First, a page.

Ramsbottom, LancashireEdit This Page
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RAMSBOTTOM, an ecclesiastical parish, in the parish and union of Bury, hundred of Salford, S. division of Lancashire, 4½ miles (N.) from Bury; containing 3700 inhabitants. This parish was formed in 1844, under the provisions of the act 6th and 7th Victoria, cap. 37; and is a mile and a quarter in length and about three-quarters of a mile in breadth, being in the township of Lower Tottington, and forming part of the rich and beautiful valley that extends from Bury to the vale of Rossendale. The village is rapidly increasing in buildings and population, and is likely to become, ere long, an important town. The late Sir Robert Peel, father of the present baronet, commenced his manufacturing career at Ramsbottom, and here acquired a large portion of his wealth; he may, indeed, be regarded as the founder of the place. The population is chiefly employed in cotton spinning and printing; here are the cotton-works of Messrs. Ashton, and the cotton and print works of Messrs. Grant, two of the largest and wealthiest firms in Lancashire. The parish is separated from the northern part of Walmersley township by the river Irwell; and the East Lancashire railway has a station here. The living is a perpetual curacy, in the patronage of the Crown and the Bishop of Manchester, alternately; net income, £150 per annum: first incumbent, the Rev. James Hornby Butcher. The church, built in 1847, is a small structure in the pointed style, with a handsome tower and spire, and is a good specimen of ecclesiastical architecture: the cost, £3000, was raised by subscription There are places of worship for Presbyterians, Wesleyan Methodists, Primitive Methodists, and Swedenborgians.
From: A Topographical Dictionary of England by Samuel Lewis (1848), pp. 633-638. URL: http://www.british-history.ac.uk/report.aspx?compid=51230 Date accessed: 20 July 2010.
St Andrew’s Church, the oldest church in Ramsbottom, was built by the Grant family in 1834 as a Scottish Presbyterian Church. In the 1860's a member of the Grant family deprived the congregation of its church and in 1869 offered it to the Bishop of Manchester as an Anglican Church. It became a mission church to St Paul’s until 1875 when it was consecrated as the Parish Church of St Andrew. In 1993 the church was renovated and rededication took place in in 1994.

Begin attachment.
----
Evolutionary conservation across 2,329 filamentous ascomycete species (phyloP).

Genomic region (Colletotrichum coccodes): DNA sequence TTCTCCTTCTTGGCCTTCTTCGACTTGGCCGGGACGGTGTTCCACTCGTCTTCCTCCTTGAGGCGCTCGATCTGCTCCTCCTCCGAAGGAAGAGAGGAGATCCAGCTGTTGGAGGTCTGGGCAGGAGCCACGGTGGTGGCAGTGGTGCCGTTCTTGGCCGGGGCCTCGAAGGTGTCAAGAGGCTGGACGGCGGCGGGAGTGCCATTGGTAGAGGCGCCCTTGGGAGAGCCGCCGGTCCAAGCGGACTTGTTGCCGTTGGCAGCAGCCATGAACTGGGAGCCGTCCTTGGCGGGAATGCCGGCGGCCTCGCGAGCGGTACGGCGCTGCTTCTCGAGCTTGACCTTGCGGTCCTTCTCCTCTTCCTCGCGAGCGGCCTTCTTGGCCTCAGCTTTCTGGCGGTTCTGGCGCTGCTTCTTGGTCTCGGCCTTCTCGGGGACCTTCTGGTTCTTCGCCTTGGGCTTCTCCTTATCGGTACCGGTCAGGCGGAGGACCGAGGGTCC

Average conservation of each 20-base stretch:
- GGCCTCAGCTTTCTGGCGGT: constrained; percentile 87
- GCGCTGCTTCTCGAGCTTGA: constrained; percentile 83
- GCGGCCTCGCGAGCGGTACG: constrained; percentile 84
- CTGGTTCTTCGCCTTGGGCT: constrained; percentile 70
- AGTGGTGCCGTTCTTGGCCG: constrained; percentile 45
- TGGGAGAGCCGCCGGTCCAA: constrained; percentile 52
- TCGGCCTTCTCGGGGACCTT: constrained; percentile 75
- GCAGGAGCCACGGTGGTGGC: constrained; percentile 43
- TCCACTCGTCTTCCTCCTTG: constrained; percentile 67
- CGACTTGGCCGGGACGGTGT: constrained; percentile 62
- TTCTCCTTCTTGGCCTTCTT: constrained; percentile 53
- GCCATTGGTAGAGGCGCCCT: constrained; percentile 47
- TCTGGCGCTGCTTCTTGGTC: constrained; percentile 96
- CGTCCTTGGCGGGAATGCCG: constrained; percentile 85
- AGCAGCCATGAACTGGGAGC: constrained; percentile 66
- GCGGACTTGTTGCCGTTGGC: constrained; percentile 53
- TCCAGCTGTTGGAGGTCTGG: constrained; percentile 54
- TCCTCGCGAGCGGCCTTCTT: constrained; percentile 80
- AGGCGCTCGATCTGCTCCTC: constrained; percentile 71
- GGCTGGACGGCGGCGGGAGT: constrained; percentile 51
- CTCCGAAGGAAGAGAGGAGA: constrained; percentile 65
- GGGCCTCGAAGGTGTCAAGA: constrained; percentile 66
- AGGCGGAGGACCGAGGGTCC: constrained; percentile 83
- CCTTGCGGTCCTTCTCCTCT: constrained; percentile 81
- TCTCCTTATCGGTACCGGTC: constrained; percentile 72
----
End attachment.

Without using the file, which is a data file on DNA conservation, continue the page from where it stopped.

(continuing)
St Paul,Crow Lane was founded in 1844
The church of St. Paul is a stone building in the Early English style, erected in 1850 at a cost of £3,400, and consists of chancel, nave, vestry, north aisle, south porch, organ chamber and a tower with spire containing 8 bells, hung in 1879 : the organ was the gift of the late W. Grant esq. : memorial windows have been inserted to the late Viscount Palmerston K.G. d. 18 Oct. 1865, W. Grant esq. of Nuttall, J. Heys esq. and others; and there is also a marble monument to the late J. Kellar esq. of Irwell Mount (1862) : in 1866 an addition to the church. now called the Palmerston aisle, was made at a cost of £985 : there are 600 sittings. The register dates from the year 1847. The living is a vicarage, gross yearly value £300, in the gift of the Crown and the Bishop of Manchester alternately, and held since 1893 by the Rev. J. J. Lewis M.A. of Keble College, Oxford.
from Slater's Directory, Lancashire 1895
Ramsbottom St Paul is an Ecclesiastical Parish in the county of Lancashire, created in 1844 from Holcombe, Lancashire Ecclesiastical Parish.
Other places in the parish include: Tottington Lower End.
Birth, marriages and deaths were kept by the government, from July 1837 to the present day. The civil registration article tells more about these records. There are several Internet sites with name lists or indexes. A popular site is FreeBMD.
Include here information for parish registers, Bishop’s Transcripts and other types of church records, such as parish chest records. Add the contact information for the office holding the original records. Add links to the Family History Library Catalog showing the film numbers in their collection
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Poor Law Unions
Records of wills, administrations, inventories, indexes, etc. were filed by the court with jurisdiction over this parish. Go to Lancashire Probate Records to find the name of the court having primary jurisdiction. Scroll down in the article to the section Court Jurisdictions by Parish.
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